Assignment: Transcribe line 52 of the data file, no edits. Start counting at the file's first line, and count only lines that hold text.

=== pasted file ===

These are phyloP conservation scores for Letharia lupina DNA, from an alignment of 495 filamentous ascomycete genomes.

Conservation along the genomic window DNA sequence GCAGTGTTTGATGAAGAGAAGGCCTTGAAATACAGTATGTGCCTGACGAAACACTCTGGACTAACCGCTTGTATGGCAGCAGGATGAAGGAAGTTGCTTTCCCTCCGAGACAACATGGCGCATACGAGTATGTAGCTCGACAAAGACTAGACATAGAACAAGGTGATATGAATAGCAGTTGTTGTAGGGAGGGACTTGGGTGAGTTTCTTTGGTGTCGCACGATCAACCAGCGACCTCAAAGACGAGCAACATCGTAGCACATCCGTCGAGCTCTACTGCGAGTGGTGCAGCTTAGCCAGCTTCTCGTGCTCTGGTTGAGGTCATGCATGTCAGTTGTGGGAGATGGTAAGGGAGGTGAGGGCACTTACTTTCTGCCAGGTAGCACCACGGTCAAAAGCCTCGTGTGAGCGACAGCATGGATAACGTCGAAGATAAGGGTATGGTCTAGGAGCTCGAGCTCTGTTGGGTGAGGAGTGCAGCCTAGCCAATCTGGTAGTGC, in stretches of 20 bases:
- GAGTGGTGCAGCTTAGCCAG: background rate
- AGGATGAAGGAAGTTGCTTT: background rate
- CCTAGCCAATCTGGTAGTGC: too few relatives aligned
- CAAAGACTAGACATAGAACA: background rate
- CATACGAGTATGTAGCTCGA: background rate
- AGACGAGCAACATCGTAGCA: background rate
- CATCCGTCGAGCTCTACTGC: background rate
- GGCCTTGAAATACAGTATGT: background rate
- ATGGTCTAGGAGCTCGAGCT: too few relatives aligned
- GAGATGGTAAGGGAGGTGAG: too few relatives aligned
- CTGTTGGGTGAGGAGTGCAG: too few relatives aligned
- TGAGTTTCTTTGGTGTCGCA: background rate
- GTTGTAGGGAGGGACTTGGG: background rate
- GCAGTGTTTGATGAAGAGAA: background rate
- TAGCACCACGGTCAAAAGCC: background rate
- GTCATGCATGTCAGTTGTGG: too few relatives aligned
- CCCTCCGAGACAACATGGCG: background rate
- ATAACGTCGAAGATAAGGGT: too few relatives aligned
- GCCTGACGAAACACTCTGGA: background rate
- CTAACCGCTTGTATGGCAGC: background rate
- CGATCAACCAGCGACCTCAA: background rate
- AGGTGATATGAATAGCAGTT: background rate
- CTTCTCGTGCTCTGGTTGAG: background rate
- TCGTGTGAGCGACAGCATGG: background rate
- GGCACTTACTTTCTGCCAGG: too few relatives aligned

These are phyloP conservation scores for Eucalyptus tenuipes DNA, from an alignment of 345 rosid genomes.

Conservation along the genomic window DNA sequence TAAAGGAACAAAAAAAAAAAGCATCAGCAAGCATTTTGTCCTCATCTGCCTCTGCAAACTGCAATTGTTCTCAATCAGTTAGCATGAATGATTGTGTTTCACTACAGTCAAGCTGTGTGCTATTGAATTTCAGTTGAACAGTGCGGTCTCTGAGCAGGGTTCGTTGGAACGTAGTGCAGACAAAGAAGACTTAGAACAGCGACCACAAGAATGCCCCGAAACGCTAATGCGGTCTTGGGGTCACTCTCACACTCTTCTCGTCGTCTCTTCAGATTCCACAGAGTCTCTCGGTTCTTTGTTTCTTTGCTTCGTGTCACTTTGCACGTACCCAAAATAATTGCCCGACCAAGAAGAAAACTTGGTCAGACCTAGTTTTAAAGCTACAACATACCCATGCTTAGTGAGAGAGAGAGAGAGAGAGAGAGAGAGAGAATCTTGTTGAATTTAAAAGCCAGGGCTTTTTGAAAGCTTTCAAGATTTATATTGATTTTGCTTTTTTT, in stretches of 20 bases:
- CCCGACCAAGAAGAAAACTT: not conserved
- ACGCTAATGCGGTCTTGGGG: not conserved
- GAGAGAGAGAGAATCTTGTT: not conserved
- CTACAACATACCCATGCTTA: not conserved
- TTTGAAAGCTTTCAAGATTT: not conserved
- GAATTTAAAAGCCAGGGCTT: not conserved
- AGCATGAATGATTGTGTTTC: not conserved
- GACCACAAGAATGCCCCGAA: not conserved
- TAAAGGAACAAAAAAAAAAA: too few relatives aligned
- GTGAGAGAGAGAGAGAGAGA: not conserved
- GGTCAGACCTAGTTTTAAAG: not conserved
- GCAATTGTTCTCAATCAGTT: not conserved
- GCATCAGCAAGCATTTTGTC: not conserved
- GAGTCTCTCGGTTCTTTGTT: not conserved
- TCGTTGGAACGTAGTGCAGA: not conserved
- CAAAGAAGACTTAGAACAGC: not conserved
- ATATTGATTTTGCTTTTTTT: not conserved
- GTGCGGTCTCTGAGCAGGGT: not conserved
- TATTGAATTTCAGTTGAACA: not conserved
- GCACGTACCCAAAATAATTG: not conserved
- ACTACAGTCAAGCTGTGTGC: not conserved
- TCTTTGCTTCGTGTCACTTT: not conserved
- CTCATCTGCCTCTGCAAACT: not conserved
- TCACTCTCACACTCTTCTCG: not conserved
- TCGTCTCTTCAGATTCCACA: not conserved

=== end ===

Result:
- CTCATCTGCCTCTGCAAACT: not conserved